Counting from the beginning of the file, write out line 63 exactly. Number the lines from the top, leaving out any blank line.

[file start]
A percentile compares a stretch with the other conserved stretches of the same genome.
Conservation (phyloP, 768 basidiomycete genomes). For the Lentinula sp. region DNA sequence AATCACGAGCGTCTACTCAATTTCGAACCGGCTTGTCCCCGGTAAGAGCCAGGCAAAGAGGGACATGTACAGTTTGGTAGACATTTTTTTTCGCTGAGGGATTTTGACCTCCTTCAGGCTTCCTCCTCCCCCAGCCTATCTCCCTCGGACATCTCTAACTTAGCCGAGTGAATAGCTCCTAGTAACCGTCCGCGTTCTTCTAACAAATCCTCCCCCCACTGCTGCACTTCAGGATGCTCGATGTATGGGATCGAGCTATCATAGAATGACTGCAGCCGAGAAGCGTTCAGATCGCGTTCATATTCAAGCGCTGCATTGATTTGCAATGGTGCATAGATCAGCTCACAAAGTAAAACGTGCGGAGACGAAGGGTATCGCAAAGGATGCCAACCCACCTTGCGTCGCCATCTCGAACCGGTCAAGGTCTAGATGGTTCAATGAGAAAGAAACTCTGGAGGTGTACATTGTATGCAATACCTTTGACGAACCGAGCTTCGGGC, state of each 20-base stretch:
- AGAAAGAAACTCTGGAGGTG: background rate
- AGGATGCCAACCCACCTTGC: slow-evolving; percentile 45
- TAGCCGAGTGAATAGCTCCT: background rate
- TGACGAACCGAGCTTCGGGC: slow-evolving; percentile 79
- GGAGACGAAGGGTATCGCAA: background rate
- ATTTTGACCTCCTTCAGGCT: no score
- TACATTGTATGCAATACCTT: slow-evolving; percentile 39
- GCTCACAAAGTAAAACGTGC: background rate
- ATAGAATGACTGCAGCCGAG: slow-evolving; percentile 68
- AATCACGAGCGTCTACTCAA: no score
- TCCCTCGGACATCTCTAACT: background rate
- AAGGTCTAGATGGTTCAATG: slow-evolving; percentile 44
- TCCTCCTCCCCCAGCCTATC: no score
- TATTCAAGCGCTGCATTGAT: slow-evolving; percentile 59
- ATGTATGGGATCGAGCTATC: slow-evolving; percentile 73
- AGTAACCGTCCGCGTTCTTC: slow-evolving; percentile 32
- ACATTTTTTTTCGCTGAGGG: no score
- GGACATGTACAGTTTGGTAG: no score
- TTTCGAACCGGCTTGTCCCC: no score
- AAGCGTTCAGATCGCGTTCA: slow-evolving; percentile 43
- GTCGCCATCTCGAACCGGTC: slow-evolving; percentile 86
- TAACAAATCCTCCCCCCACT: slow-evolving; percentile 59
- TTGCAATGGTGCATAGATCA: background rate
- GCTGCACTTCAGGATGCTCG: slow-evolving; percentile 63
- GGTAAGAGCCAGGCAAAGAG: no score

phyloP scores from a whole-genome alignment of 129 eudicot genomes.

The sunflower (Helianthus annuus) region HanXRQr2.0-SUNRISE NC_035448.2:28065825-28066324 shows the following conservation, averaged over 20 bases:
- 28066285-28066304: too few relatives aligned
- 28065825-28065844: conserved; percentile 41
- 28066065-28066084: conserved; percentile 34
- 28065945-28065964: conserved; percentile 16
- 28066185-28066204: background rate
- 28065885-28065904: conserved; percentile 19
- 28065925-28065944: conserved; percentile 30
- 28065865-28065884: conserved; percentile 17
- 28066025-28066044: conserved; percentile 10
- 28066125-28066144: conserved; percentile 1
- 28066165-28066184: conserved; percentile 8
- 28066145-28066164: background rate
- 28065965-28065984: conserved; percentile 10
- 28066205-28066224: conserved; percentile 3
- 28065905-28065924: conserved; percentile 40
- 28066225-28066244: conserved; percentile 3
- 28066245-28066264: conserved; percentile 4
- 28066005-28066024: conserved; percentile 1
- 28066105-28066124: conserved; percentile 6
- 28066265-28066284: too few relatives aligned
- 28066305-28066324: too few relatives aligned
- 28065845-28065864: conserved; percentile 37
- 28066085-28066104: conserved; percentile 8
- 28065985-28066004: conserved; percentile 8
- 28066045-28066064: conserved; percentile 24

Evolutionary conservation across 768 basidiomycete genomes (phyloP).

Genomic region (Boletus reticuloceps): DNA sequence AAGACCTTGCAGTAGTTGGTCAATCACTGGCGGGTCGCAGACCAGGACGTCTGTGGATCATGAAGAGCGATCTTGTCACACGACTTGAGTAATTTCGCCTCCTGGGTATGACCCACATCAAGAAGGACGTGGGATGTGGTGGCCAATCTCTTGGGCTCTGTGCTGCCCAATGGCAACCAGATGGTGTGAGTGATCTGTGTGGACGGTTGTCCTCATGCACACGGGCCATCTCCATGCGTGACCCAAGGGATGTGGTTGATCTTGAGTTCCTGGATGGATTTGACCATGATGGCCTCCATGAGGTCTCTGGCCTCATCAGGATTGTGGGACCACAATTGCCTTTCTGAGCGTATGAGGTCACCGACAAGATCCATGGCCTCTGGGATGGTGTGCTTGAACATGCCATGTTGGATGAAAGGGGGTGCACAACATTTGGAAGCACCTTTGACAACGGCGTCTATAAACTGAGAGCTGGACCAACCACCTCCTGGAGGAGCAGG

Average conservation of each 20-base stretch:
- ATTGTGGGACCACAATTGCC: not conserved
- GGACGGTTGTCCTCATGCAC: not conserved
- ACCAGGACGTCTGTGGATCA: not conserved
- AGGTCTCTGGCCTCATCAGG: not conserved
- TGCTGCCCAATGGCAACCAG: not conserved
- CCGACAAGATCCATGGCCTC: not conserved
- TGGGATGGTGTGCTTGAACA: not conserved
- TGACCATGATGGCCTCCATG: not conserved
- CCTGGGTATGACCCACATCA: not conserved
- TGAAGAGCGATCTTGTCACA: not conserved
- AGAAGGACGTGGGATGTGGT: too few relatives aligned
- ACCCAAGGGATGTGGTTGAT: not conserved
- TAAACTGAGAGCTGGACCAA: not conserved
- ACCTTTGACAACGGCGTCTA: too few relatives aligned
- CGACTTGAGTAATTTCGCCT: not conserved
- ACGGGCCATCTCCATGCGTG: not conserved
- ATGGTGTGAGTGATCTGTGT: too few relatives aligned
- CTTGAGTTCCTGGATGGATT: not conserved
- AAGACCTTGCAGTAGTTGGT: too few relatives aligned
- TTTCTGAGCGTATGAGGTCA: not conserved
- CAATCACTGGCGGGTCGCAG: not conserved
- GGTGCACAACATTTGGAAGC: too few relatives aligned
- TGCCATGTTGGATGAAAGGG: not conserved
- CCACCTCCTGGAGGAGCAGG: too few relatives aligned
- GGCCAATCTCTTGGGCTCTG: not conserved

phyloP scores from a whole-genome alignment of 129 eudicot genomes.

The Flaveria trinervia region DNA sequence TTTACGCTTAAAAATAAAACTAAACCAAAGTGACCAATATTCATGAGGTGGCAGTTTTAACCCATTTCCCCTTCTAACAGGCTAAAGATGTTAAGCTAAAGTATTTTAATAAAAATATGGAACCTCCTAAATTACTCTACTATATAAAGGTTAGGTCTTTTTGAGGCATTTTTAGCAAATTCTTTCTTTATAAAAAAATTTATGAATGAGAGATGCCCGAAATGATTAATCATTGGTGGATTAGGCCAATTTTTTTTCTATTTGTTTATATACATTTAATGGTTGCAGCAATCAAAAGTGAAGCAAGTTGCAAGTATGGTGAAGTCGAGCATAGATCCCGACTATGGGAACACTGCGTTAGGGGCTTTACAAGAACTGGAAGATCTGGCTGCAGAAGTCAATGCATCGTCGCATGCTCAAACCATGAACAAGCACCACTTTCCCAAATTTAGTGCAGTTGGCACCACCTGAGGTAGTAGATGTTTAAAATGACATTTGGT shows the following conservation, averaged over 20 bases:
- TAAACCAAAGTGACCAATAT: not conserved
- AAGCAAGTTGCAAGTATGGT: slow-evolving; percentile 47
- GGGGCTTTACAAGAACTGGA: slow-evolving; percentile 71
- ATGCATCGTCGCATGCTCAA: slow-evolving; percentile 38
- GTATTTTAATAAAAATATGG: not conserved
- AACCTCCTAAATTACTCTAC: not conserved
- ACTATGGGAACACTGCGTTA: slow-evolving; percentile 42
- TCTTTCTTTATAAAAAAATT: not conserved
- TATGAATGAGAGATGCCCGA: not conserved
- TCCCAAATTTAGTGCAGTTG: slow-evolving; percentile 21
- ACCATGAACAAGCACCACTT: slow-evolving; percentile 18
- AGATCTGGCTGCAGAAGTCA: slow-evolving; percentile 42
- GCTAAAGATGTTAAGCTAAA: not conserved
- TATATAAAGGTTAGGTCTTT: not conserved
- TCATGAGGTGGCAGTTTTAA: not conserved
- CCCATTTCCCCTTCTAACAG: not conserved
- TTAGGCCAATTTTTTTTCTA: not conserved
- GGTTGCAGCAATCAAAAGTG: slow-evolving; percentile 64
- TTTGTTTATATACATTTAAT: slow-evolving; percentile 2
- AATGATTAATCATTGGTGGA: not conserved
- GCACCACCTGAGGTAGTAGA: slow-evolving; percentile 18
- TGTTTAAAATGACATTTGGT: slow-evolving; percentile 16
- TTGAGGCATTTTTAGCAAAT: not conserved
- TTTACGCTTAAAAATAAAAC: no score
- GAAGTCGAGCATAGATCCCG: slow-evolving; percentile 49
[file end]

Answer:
- CCGACAAGATCCATGGCCTC: not conserved